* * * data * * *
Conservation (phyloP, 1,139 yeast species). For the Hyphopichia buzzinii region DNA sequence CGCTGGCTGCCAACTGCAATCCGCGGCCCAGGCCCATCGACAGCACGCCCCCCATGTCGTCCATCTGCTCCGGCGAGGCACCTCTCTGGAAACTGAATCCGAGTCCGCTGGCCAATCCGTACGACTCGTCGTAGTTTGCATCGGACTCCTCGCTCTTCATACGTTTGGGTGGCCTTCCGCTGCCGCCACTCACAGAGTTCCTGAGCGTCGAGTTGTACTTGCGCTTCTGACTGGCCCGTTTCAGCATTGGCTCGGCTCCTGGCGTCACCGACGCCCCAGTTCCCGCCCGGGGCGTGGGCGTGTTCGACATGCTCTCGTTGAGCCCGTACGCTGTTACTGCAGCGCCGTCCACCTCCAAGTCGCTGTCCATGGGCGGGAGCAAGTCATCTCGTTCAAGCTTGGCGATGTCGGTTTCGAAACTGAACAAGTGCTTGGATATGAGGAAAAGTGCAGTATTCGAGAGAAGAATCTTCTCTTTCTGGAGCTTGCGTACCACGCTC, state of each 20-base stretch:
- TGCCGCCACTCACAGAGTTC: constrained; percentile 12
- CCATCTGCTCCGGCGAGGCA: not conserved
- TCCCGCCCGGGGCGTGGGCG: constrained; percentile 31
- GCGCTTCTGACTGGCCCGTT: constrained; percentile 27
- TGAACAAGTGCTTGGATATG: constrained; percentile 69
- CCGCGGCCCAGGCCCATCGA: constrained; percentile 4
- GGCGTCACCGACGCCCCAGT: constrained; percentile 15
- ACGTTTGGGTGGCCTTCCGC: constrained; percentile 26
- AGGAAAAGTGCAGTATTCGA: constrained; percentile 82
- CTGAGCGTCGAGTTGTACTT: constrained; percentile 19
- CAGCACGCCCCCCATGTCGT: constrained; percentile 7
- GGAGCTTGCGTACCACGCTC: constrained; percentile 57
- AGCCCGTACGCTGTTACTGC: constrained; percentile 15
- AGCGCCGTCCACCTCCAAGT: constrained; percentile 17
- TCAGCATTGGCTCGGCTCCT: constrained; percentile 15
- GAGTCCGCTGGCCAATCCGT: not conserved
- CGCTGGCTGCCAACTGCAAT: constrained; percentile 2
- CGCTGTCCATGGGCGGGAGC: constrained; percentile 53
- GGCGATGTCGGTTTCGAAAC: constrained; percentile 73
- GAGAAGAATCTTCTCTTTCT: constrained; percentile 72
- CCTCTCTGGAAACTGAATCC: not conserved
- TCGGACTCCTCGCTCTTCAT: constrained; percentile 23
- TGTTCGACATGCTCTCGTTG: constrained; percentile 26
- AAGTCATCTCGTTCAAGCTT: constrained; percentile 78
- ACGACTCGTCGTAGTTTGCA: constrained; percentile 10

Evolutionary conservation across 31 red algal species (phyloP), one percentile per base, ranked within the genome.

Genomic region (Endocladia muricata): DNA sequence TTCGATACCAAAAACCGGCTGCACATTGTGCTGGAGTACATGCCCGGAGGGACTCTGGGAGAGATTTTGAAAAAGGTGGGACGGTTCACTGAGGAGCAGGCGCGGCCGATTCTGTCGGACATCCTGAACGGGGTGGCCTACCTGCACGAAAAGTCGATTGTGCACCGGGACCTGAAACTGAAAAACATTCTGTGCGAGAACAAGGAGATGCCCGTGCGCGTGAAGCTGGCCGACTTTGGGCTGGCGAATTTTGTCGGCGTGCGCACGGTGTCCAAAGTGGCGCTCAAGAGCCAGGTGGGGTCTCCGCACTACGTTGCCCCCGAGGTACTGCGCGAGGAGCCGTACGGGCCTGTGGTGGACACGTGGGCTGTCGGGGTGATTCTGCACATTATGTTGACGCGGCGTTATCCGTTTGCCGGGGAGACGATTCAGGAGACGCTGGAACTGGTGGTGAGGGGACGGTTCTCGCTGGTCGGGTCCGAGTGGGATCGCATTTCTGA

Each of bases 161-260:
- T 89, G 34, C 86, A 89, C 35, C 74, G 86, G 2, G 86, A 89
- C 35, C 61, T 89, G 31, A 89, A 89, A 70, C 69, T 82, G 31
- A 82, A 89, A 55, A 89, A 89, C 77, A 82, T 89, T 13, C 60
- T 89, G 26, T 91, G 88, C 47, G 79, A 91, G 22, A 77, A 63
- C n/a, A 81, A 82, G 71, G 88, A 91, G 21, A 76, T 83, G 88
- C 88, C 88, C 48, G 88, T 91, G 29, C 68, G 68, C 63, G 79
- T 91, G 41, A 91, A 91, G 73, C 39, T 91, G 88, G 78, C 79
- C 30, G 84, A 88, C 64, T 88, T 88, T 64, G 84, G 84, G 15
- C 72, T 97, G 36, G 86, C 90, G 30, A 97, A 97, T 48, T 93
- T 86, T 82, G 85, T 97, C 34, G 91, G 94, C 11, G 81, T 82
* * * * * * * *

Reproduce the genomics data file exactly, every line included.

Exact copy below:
Conservation (phyloP, 1,139 yeast species). For the Hyphopichia buzzinii region DNA sequence CGCTGGCTGCCAACTGCAATCCGCGGCCCAGGCCCATCGACAGCACGCCCCCCATGTCGTCCATCTGCTCCGGCGAGGCACCTCTCTGGAAACTGAATCCGAGTCCGCTGGCCAATCCGTACGACTCGTCGTAGTTTGCATCGGACTCCTCGCTCTTCATACGTTTGGGTGGCCTTCCGCTGCCGCCACTCACAGAGTTCCTGAGCGTCGAGTTGTACTTGCGCTTCTGACTGGCCCGTTTCAGCATTGGCTCGGCTCCTGGCGTCACCGACGCCCCAGTTCCCGCCCGGGGCGTGGGCGTGTTCGACATGCTCTCGTTGAGCCCGTACGCTGTTACTGCAGCGCCGTCCACCTCCAAGTCGCTGTCCATGGGCGGGAGCAAGTCATCTCGTTCAAGCTTGGCGATGTCGGTTTCGAAACTGAACAAGTGCTTGGATATGAGGAAAAGTGCAGTATTCGAGAGAAGAATCTTCTCTTTCTGGAGCTTGCGTACCACGCTC, state of each 20-base stretch:
- TGCCGCCACTCACAGAGTTC: constrained; percentile 12
- CCATCTGCTCCGGCGAGGCA: not conserved
- TCCCGCCCGGGGCGTGGGCG: constrained; percentile 31
- GCGCTTCTGACTGGCCCGTT: constrained; percentile 27
- TGAACAAGTGCTTGGATATG: constrained; percentile 69
- CCGCGGCCCAGGCCCATCGA: constrained; percentile 4
- GGCGTCACCGACGCCCCAGT: constrained; percentile 15
- ACGTTTGGGTGGCCTTCCGC: constrained; percentile 26
- AGGAAAAGTGCAGTATTCGA: constrained; percentile 82
- CTGAGCGTCGAGTTGTACTT: constrained; percentile 19
- CAGCACGCCCCCCATGTCGT: constrained; percentile 7
- GGAGCTTGCGTACCACGCTC: constrained; percentile 57
- AGCCCGTACGCTGTTACTGC: constrained; percentile 15
- AGCGCCGTCCACCTCCAAGT: constrained; percentile 17
- TCAGCATTGGCTCGGCTCCT: constrained; percentile 15
- GAGTCCGCTGGCCAATCCGT: not conserved
- CGCTGGCTGCCAACTGCAAT: constrained; percentile 2
- CGCTGTCCATGGGCGGGAGC: constrained; percentile 53
- GGCGATGTCGGTTTCGAAAC: constrained; percentile 73
- GAGAAGAATCTTCTCTTTCT: constrained; percentile 72
- CCTCTCTGGAAACTGAATCC: not conserved
- TCGGACTCCTCGCTCTTCAT: constrained; percentile 23
- TGTTCGACATGCTCTCGTTG: constrained; percentile 26
- AAGTCATCTCGTTCAAGCTT: constrained; percentile 78
- ACGACTCGTCGTAGTTTGCA: constrained; percentile 10

Evolutionary conservation across 31 red algal species (phyloP), one percentile per base, ranked within the genome.

Genomic region (Endocladia muricata): DNA sequence TTCGATACCAAAAACCGGCTGCACATTGTGCTGGAGTACATGCCCGGAGGGACTCTGGGAGAGATTTTGAAAAAGGTGGGACGGTTCACTGAGGAGCAGGCGCGGCCGATTCTGTCGGACATCCTGAACGGGGTGGCCTACCTGCACGAAAAGTCGATTGTGCACCGGGACCTGAAACTGAAAAACATTCTGTGCGAGAACAAGGAGATGCCCGTGCGCGTGAAGCTGGCCGACTTTGGGCTGGCGAATTTTGTCGGCGTGCGCACGGTGTCCAAAGTGGCGCTCAAGAGCCAGGTGGGGTCTCCGCACTACGTTGCCCCCGAGGTACTGCGCGAGGAGCCGTACGGGCCTGTGGTGGACACGTGGGCTGTCGGGGTGATTCTGCACATTATGTTGACGCGGCGTTATCCGTTTGCCGGGGAGACGATTCAGGAGACGCTGGAACTGGTGGTGAGGGGACGGTTCTCGCTGGTCGGGTCCGAGTGGGATCGCATTTCTGA

Each of bases 161-260:
- T 89, G 34, C 86, A 89, C 35, C 74, G 86, G 2, G 86, A 89
- C 35, C 61, T 89, G 31, A 89, A 89, A 70, C 69, T 82, G 31
- A 82, A 89, A 55, A 89, A 89, C 77, A 82, T 89, T 13, C 60
- T 89, G 26, T 91, G 88, C 47, G 79, A 91, G 22, A 77, A 63
- C n/a, A 81, A 82, G 71, G 88, A 91, G 21, A 76, T 83, G 88
- C 88, C 88, C 48, G 88, T 91, G 29, C 68, G 68, C 63, G 79
- T 91, G 41, A 91, A 91, G 73, C 39, T 91, G 88, G 78, C 79
- C 30, G 84, A 88, C 64, T 88, T 88, T 64, G 84, G 84, G 15
- C 72, T 97, G 36, G 86, C 90, G 30, A 97, A 97, T 48, T 93
- T 86, T 82, G 85, T 97, C 34, G 91, G 94, C 11, G 81, T 82